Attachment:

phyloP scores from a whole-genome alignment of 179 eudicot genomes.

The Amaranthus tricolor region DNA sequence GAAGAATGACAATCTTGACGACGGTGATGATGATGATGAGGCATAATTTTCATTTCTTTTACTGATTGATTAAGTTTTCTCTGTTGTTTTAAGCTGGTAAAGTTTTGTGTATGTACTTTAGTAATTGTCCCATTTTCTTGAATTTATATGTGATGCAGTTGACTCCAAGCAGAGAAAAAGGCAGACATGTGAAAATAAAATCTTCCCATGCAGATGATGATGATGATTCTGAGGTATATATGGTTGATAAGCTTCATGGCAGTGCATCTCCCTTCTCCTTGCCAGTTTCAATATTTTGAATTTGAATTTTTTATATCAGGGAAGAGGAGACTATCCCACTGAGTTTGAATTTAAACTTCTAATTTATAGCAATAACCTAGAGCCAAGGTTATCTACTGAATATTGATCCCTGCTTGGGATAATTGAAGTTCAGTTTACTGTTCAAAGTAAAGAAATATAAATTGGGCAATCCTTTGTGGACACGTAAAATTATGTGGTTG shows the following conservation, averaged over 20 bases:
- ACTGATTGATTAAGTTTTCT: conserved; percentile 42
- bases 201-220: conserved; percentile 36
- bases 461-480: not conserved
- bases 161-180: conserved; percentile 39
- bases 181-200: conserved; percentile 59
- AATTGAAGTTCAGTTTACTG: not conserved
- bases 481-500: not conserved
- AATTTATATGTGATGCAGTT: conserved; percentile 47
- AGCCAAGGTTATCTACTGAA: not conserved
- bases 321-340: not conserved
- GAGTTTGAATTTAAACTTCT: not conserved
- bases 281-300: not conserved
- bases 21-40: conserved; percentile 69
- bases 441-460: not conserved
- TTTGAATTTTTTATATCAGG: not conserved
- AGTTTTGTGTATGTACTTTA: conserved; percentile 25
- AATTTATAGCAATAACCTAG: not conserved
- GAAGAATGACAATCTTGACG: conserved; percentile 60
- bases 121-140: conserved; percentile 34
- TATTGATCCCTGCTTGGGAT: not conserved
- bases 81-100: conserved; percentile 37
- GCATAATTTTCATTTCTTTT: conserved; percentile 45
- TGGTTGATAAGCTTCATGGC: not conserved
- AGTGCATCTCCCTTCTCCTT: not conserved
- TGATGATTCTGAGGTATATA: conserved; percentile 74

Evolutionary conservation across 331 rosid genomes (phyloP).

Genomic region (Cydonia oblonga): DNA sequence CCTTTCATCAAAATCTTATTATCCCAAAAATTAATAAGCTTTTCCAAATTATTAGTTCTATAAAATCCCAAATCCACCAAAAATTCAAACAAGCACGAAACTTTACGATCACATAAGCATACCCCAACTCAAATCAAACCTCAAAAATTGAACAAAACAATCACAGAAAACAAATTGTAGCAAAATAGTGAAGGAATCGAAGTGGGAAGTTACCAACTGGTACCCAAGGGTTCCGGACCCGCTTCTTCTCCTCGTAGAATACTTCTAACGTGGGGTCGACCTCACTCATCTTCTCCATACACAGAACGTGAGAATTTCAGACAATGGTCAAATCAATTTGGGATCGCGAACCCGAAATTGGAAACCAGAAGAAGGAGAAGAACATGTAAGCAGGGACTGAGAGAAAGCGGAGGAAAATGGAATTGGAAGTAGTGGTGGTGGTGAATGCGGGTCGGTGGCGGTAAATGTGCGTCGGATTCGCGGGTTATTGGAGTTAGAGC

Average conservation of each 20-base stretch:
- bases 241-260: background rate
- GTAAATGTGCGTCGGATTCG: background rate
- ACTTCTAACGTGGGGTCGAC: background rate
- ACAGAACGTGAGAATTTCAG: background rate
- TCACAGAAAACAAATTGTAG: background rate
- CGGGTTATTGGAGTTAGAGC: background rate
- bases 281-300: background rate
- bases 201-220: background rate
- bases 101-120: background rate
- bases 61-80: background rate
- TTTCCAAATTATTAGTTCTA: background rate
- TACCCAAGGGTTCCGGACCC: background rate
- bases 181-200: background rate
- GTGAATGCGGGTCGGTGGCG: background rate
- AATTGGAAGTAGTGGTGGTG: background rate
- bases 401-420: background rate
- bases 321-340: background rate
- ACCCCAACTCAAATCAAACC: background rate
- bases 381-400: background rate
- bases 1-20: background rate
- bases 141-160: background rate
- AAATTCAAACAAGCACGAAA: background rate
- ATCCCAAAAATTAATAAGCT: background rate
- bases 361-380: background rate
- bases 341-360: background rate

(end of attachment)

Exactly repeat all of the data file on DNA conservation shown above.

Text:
phyloP scores from a whole-genome alignment of 179 eudicot genomes.

The Amaranthus tricolor region DNA sequence GAAGAATGACAATCTTGACGACGGTGATGATGATGATGAGGCATAATTTTCATTTCTTTTACTGATTGATTAAGTTTTCTCTGTTGTTTTAAGCTGGTAAAGTTTTGTGTATGTACTTTAGTAATTGTCCCATTTTCTTGAATTTATATGTGATGCAGTTGACTCCAAGCAGAGAAAAAGGCAGACATGTGAAAATAAAATCTTCCCATGCAGATGATGATGATGATTCTGAGGTATATATGGTTGATAAGCTTCATGGCAGTGCATCTCCCTTCTCCTTGCCAGTTTCAATATTTTGAATTTGAATTTTTTATATCAGGGAAGAGGAGACTATCCCACTGAGTTTGAATTTAAACTTCTAATTTATAGCAATAACCTAGAGCCAAGGTTATCTACTGAATATTGATCCCTGCTTGGGATAATTGAAGTTCAGTTTACTGTTCAAAGTAAAGAAATATAAATTGGGCAATCCTTTGTGGACACGTAAAATTATGTGGTTG shows the following conservation, averaged over 20 bases:
- ACTGATTGATTAAGTTTTCT: conserved; percentile 42
- bases 201-220: conserved; percentile 36
- bases 461-480: not conserved
- bases 161-180: conserved; percentile 39
- bases 181-200: conserved; percentile 59
- AATTGAAGTTCAGTTTACTG: not conserved
- bases 481-500: not conserved
- AATTTATATGTGATGCAGTT: conserved; percentile 47
- AGCCAAGGTTATCTACTGAA: not conserved
- bases 321-340: not conserved
- GAGTTTGAATTTAAACTTCT: not conserved
- bases 281-300: not conserved
- bases 21-40: conserved; percentile 69
- bases 441-460: not conserved
- TTTGAATTTTTTATATCAGG: not conserved
- AGTTTTGTGTATGTACTTTA: conserved; percentile 25
- AATTTATAGCAATAACCTAG: not conserved
- GAAGAATGACAATCTTGACG: conserved; percentile 60
- bases 121-140: conserved; percentile 34
- TATTGATCCCTGCTTGGGAT: not conserved
- bases 81-100: conserved; percentile 37
- GCATAATTTTCATTTCTTTT: conserved; percentile 45
- TGGTTGATAAGCTTCATGGC: not conserved
- AGTGCATCTCCCTTCTCCTT: not conserved
- TGATGATTCTGAGGTATATA: conserved; percentile 74

Evolutionary conservation across 331 rosid genomes (phyloP).

Genomic region (Cydonia oblonga): DNA sequence CCTTTCATCAAAATCTTATTATCCCAAAAATTAATAAGCTTTTCCAAATTATTAGTTCTATAAAATCCCAAATCCACCAAAAATTCAAACAAGCACGAAACTTTACGATCACATAAGCATACCCCAACTCAAATCAAACCTCAAAAATTGAACAAAACAATCACAGAAAACAAATTGTAGCAAAATAGTGAAGGAATCGAAGTGGGAAGTTACCAACTGGTACCCAAGGGTTCCGGACCCGCTTCTTCTCCTCGTAGAATACTTCTAACGTGGGGTCGACCTCACTCATCTTCTCCATACACAGAACGTGAGAATTTCAGACAATGGTCAAATCAATTTGGGATCGCGAACCCGAAATTGGAAACCAGAAGAAGGAGAAGAACATGTAAGCAGGGACTGAGAGAAAGCGGAGGAAAATGGAATTGGAAGTAGTGGTGGTGGTGAATGCGGGTCGGTGGCGGTAAATGTGCGTCGGATTCGCGGGTTATTGGAGTTAGAGC

Average conservation of each 20-base stretch:
- bases 241-260: background rate
- GTAAATGTGCGTCGGATTCG: background rate
- ACTTCTAACGTGGGGTCGAC: background rate
- ACAGAACGTGAGAATTTCAG: background rate
- TCACAGAAAACAAATTGTAG: background rate
- CGGGTTATTGGAGTTAGAGC: background rate
- bases 281-300: background rate
- bases 201-220: background rate
- bases 101-120: background rate
- bases 61-80: background rate
- TTTCCAAATTATTAGTTCTA: background rate
- TACCCAAGGGTTCCGGACCC: background rate
- bases 181-200: background rate
- GTGAATGCGGGTCGGTGGCG: background rate
- AATTGGAAGTAGTGGTGGTG: background rate
- bases 401-420: background rate
- bases 321-340: background rate
- ACCCCAACTCAAATCAAACC: background rate
- bases 381-400: background rate
- bases 1-20: background rate
- bases 141-160: background rate
- AAATTCAAACAAGCACGAAA: background rate
- ATCCCAAAAATTAATAAGCT: background rate
- bases 361-380: background rate
- bases 341-360: background rate